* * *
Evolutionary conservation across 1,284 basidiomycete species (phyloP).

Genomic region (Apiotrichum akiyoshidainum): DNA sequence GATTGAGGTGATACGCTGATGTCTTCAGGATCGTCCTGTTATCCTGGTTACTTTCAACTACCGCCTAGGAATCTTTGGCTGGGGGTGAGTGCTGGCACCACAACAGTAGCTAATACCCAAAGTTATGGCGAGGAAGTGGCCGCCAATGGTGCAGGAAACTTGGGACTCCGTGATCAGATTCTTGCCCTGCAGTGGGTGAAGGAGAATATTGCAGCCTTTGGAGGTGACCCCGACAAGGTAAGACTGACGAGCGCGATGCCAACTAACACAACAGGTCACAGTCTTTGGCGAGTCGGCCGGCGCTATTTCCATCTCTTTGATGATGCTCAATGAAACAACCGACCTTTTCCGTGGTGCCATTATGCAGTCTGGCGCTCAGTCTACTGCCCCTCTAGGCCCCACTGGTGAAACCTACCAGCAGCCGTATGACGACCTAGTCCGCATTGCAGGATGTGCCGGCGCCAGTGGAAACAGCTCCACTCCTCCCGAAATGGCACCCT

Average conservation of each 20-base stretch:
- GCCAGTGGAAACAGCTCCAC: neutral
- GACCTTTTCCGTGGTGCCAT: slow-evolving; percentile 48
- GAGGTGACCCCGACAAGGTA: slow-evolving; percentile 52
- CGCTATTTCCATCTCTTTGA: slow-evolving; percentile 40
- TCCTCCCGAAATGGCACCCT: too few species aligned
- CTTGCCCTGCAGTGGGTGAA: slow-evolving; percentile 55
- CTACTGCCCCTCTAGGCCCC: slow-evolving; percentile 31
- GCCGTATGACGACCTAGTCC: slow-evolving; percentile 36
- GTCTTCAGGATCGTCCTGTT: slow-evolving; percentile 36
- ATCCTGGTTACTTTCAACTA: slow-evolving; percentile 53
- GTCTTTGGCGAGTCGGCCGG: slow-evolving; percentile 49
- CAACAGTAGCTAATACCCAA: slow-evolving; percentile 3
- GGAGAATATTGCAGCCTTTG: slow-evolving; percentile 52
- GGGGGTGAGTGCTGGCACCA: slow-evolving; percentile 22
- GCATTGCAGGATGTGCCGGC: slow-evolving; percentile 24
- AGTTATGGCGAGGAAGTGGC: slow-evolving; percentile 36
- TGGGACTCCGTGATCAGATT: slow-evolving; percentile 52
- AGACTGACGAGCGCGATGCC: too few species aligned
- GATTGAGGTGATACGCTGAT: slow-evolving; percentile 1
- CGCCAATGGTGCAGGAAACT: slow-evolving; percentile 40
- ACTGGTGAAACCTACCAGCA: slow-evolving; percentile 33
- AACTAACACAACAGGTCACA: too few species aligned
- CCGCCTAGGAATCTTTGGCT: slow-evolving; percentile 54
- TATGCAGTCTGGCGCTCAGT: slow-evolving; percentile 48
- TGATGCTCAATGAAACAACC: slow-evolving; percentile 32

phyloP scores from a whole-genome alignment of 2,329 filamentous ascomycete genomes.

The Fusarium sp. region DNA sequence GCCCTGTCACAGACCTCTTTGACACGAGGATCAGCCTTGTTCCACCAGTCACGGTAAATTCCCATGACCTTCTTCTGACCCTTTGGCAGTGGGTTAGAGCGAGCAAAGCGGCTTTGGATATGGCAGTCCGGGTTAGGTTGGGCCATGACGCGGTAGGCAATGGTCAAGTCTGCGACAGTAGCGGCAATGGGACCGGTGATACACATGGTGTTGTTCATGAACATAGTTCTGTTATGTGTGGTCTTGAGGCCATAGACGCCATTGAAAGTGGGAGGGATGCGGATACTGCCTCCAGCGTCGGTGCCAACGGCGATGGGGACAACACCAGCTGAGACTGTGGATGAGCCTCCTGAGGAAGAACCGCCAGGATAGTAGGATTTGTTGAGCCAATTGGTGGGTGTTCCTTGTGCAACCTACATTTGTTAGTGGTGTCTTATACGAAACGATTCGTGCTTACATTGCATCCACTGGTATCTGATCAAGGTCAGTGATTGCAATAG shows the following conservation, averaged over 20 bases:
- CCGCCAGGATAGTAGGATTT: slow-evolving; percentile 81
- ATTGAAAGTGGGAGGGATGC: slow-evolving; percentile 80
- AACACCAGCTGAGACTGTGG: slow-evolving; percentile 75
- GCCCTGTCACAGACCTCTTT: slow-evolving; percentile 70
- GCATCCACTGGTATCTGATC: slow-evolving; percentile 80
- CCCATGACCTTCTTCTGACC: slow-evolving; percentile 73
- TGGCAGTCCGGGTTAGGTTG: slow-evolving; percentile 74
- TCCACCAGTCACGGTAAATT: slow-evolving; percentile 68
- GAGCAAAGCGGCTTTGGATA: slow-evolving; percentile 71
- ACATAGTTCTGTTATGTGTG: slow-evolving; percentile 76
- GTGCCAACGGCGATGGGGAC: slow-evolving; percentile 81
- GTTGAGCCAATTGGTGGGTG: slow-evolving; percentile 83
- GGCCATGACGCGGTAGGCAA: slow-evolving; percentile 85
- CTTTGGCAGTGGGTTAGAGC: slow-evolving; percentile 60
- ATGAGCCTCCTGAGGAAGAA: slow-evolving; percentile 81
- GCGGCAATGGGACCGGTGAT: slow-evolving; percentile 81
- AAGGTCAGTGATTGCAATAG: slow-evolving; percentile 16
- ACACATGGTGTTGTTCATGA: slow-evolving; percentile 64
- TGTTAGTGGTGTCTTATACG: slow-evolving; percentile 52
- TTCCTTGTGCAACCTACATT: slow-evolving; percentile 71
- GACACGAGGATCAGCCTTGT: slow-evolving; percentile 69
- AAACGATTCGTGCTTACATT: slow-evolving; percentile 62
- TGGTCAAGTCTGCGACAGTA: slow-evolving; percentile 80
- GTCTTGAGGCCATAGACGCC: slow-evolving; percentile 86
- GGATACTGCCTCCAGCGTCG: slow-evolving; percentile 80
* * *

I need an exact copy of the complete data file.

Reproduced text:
Evolutionary conservation across 1,284 basidiomycete species (phyloP).

Genomic region (Apiotrichum akiyoshidainum): DNA sequence GATTGAGGTGATACGCTGATGTCTTCAGGATCGTCCTGTTATCCTGGTTACTTTCAACTACCGCCTAGGAATCTTTGGCTGGGGGTGAGTGCTGGCACCACAACAGTAGCTAATACCCAAAGTTATGGCGAGGAAGTGGCCGCCAATGGTGCAGGAAACTTGGGACTCCGTGATCAGATTCTTGCCCTGCAGTGGGTGAAGGAGAATATTGCAGCCTTTGGAGGTGACCCCGACAAGGTAAGACTGACGAGCGCGATGCCAACTAACACAACAGGTCACAGTCTTTGGCGAGTCGGCCGGCGCTATTTCCATCTCTTTGATGATGCTCAATGAAACAACCGACCTTTTCCGTGGTGCCATTATGCAGTCTGGCGCTCAGTCTACTGCCCCTCTAGGCCCCACTGGTGAAACCTACCAGCAGCCGTATGACGACCTAGTCCGCATTGCAGGATGTGCCGGCGCCAGTGGAAACAGCTCCACTCCTCCCGAAATGGCACCCT

Average conservation of each 20-base stretch:
- GCCAGTGGAAACAGCTCCAC: neutral
- GACCTTTTCCGTGGTGCCAT: slow-evolving; percentile 48
- GAGGTGACCCCGACAAGGTA: slow-evolving; percentile 52
- CGCTATTTCCATCTCTTTGA: slow-evolving; percentile 40
- TCCTCCCGAAATGGCACCCT: too few species aligned
- CTTGCCCTGCAGTGGGTGAA: slow-evolving; percentile 55
- CTACTGCCCCTCTAGGCCCC: slow-evolving; percentile 31
- GCCGTATGACGACCTAGTCC: slow-evolving; percentile 36
- GTCTTCAGGATCGTCCTGTT: slow-evolving; percentile 36
- ATCCTGGTTACTTTCAACTA: slow-evolving; percentile 53
- GTCTTTGGCGAGTCGGCCGG: slow-evolving; percentile 49
- CAACAGTAGCTAATACCCAA: slow-evolving; percentile 3
- GGAGAATATTGCAGCCTTTG: slow-evolving; percentile 52
- GGGGGTGAGTGCTGGCACCA: slow-evolving; percentile 22
- GCATTGCAGGATGTGCCGGC: slow-evolving; percentile 24
- AGTTATGGCGAGGAAGTGGC: slow-evolving; percentile 36
- TGGGACTCCGTGATCAGATT: slow-evolving; percentile 52
- AGACTGACGAGCGCGATGCC: too few species aligned
- GATTGAGGTGATACGCTGAT: slow-evolving; percentile 1
- CGCCAATGGTGCAGGAAACT: slow-evolving; percentile 40
- ACTGGTGAAACCTACCAGCA: slow-evolving; percentile 33
- AACTAACACAACAGGTCACA: too few species aligned
- CCGCCTAGGAATCTTTGGCT: slow-evolving; percentile 54
- TATGCAGTCTGGCGCTCAGT: slow-evolving; percentile 48
- TGATGCTCAATGAAACAACC: slow-evolving; percentile 32

phyloP scores from a whole-genome alignment of 2,329 filamentous ascomycete genomes.

The Fusarium sp. region DNA sequence GCCCTGTCACAGACCTCTTTGACACGAGGATCAGCCTTGTTCCACCAGTCACGGTAAATTCCCATGACCTTCTTCTGACCCTTTGGCAGTGGGTTAGAGCGAGCAAAGCGGCTTTGGATATGGCAGTCCGGGTTAGGTTGGGCCATGACGCGGTAGGCAATGGTCAAGTCTGCGACAGTAGCGGCAATGGGACCGGTGATACACATGGTGTTGTTCATGAACATAGTTCTGTTATGTGTGGTCTTGAGGCCATAGACGCCATTGAAAGTGGGAGGGATGCGGATACTGCCTCCAGCGTCGGTGCCAACGGCGATGGGGACAACACCAGCTGAGACTGTGGATGAGCCTCCTGAGGAAGAACCGCCAGGATAGTAGGATTTGTTGAGCCAATTGGTGGGTGTTCCTTGTGCAACCTACATTTGTTAGTGGTGTCTTATACGAAACGATTCGTGCTTACATTGCATCCACTGGTATCTGATCAAGGTCAGTGATTGCAATAG shows the following conservation, averaged over 20 bases:
- CCGCCAGGATAGTAGGATTT: slow-evolving; percentile 81
- ATTGAAAGTGGGAGGGATGC: slow-evolving; percentile 80
- AACACCAGCTGAGACTGTGG: slow-evolving; percentile 75
- GCCCTGTCACAGACCTCTTT: slow-evolving; percentile 70
- GCATCCACTGGTATCTGATC: slow-evolving; percentile 80
- CCCATGACCTTCTTCTGACC: slow-evolving; percentile 73
- TGGCAGTCCGGGTTAGGTTG: slow-evolving; percentile 74
- TCCACCAGTCACGGTAAATT: slow-evolving; percentile 68
- GAGCAAAGCGGCTTTGGATA: slow-evolving; percentile 71
- ACATAGTTCTGTTATGTGTG: slow-evolving; percentile 76
- GTGCCAACGGCGATGGGGAC: slow-evolving; percentile 81
- GTTGAGCCAATTGGTGGGTG: slow-evolving; percentile 83
- GGCCATGACGCGGTAGGCAA: slow-evolving; percentile 85
- CTTTGGCAGTGGGTTAGAGC: slow-evolving; percentile 60
- ATGAGCCTCCTGAGGAAGAA: slow-evolving; percentile 81
- GCGGCAATGGGACCGGTGAT: slow-evolving; percentile 81
- AAGGTCAGTGATTGCAATAG: slow-evolving; percentile 16
- ACACATGGTGTTGTTCATGA: slow-evolving; percentile 64
- TGTTAGTGGTGTCTTATACG: slow-evolving; percentile 52
- TTCCTTGTGCAACCTACATT: slow-evolving; percentile 71
- GACACGAGGATCAGCCTTGT: slow-evolving; percentile 69
- AAACGATTCGTGCTTACATT: slow-evolving; percentile 62
- TGGTCAAGTCTGCGACAGTA: slow-evolving; percentile 80
- GTCTTGAGGCCATAGACGCC: slow-evolving; percentile 86
- GGATACTGCCTCCAGCGTCG: slow-evolving; percentile 80